Publicity is, in effect, free advertising. Typical examples include feature stories and product or service announcements that are published in either print or broadcast media. Publicity is especially effective as a promotional tool because people — specifically, prospective consumers — give more credibility to what they read or hear when it comes from news sources, whereas their belief in advertising is understandably tainted with varying degrees of suspicion.
The downside of free publicity is that you cannot control what is said about your company, product, or service. Make sure that what you publicize can withstand media scrutiny. After all, members of the media know that to maintain their credibility they must present the facts as they really are, not as you say they are. They have been trained to be suspicious.
Local newspapers, business periodicals, TV and radio stations, and magazines can all offer the publicity for which you’re looking. Don’t limit your search for free publicity to business-oriented outlets; often, exposure in the news or with a human interest story will be of more benefit. Generally speaking, more consumers read or listen to news and human interest stories than to those media outlets that focus only on business people.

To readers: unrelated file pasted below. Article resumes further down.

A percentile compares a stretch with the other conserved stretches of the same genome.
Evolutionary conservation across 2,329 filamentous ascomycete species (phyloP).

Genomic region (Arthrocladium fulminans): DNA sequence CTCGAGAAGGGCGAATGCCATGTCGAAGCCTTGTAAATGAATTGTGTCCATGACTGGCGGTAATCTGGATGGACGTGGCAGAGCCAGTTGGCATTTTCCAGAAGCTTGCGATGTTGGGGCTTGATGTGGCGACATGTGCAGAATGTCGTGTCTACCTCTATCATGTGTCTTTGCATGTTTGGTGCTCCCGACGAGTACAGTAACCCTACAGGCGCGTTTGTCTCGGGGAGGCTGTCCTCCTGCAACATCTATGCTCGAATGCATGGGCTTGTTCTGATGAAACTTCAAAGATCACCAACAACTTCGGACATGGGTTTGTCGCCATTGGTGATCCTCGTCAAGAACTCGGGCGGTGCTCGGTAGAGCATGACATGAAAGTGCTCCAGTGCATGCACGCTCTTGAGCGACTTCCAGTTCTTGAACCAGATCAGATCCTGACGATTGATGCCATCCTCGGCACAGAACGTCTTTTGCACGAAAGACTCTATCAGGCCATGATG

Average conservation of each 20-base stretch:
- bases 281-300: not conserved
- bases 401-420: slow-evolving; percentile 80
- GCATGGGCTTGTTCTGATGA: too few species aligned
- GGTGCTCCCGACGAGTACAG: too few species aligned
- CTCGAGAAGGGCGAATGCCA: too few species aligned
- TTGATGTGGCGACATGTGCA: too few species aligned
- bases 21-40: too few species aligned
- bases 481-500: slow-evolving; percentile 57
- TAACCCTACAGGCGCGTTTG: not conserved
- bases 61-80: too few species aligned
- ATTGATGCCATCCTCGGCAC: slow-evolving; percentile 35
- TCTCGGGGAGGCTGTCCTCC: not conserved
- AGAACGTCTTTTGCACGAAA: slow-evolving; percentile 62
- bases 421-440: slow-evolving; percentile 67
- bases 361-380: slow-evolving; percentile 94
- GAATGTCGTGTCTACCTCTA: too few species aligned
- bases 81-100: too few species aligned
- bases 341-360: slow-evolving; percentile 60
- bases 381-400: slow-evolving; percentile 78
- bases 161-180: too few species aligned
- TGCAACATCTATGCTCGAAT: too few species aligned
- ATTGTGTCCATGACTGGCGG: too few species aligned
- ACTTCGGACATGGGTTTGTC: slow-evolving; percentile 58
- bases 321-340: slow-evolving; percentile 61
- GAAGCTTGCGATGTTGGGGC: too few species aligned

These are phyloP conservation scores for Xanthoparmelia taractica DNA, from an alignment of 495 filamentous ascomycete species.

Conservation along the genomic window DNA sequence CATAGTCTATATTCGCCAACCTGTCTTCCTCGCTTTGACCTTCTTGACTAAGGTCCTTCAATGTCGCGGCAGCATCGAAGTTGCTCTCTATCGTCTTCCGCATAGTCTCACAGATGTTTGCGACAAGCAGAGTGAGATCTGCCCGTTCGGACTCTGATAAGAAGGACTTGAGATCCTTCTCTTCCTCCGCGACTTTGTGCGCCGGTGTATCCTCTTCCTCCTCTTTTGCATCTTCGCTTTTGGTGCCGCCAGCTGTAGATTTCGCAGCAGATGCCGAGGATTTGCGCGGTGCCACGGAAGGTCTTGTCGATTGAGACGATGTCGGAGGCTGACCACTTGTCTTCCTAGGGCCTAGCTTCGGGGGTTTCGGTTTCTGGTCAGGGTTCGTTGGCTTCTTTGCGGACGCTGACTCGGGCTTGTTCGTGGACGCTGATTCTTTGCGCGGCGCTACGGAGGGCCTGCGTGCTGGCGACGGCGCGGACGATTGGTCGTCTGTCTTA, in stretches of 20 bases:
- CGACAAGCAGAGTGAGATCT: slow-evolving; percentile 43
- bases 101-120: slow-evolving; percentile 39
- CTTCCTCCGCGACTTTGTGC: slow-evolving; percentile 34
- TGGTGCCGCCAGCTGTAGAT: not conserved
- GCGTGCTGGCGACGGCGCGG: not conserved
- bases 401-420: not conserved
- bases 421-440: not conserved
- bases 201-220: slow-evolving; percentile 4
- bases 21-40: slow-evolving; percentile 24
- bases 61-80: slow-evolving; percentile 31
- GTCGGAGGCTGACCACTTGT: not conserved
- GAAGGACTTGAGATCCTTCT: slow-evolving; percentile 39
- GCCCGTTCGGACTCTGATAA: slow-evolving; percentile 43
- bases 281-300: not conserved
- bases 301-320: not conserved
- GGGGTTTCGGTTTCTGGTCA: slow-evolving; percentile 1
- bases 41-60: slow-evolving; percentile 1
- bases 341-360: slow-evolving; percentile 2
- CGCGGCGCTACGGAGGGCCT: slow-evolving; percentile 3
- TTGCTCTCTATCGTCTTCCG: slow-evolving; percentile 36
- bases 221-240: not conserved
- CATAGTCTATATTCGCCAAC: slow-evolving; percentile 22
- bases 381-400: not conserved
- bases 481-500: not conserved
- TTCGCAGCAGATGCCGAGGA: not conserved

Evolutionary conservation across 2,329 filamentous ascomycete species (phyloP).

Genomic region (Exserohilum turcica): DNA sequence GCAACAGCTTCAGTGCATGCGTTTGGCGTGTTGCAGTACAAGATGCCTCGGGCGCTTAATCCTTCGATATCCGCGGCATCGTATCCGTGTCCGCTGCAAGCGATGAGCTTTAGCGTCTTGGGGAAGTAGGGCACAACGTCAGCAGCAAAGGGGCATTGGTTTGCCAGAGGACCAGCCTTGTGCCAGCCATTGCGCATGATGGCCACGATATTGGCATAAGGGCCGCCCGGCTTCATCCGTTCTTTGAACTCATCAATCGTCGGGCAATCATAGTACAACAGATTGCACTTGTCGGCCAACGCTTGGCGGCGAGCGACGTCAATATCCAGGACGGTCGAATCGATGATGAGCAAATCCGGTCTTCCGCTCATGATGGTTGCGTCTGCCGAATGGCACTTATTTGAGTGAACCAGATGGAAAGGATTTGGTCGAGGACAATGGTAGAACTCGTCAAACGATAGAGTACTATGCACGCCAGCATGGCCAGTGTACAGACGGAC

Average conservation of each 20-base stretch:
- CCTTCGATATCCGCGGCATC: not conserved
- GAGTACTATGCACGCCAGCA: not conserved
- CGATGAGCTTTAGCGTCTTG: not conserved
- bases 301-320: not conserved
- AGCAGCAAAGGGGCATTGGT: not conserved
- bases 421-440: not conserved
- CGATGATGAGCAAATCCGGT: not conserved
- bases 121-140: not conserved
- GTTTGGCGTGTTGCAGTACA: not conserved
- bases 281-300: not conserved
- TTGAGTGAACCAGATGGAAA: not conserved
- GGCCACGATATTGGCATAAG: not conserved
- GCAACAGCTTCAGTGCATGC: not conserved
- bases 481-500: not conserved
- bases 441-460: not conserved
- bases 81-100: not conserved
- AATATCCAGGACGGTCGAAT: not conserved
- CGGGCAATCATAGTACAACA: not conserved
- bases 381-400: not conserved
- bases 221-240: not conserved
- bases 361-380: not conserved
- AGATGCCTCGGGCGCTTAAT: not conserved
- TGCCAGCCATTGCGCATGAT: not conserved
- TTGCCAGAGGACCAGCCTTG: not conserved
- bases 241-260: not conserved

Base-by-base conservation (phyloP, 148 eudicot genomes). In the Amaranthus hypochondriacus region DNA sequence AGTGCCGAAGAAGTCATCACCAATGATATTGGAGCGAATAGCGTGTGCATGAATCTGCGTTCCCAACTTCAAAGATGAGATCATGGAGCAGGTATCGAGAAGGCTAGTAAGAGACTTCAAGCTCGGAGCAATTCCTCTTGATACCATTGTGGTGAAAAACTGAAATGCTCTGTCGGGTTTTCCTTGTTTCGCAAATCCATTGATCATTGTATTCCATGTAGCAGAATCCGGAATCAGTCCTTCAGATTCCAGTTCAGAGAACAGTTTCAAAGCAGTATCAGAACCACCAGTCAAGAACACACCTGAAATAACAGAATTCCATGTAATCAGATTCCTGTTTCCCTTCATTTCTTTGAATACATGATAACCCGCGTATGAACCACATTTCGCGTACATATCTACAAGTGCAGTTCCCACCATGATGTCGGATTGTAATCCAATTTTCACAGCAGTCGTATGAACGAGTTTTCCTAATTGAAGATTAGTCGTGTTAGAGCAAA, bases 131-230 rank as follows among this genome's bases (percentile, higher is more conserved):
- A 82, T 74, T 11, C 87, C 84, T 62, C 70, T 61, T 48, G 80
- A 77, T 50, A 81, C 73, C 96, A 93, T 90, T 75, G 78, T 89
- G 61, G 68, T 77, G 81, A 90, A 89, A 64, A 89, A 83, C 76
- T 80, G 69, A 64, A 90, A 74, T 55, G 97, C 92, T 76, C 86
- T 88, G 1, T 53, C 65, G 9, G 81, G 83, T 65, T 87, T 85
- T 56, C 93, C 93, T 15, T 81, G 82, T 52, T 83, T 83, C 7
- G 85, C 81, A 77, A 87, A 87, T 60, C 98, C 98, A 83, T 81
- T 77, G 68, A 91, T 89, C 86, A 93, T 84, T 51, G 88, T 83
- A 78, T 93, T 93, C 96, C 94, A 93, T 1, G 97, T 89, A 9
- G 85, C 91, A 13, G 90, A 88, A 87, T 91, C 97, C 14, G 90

In most cases, you need a hook to attract publicity. A hook is the characteristic that makes you or your product or service unique and of publicity value. Examples of hooks include a restaurant where the waiters are intentionally rude to patrons — but where you’ll also find the best Italian food in town; the gas station that gives newspapers to its customers with every fill-up; and the antique shop with goats in its lobby for visitors to feed. A secondary advantage to hooks is that your attempts to find publicity will be easier. A bona fide hook will attract the media, because it will be perceived as something of interest to the readers or viewers.
How about your business? What exactly is your hook? Have you thought about this question? If you can’t think of one, perhaps you need to consider your overall approach to marketing. Everyone can use a hook, whether you’re looking for free publicity, writing a radio commercial, or handing out flyers on the street corner. If your business doesn’t have a hook, it is to your advantage to develop one.
Hooks don’t have to be as exotic as goats in the lobby. Hooks can be as simple as a bowl of Tootsie Rolls next to the cash register, follow-up telephone calls to thank your customers for their business, or birthday cards to your best customers.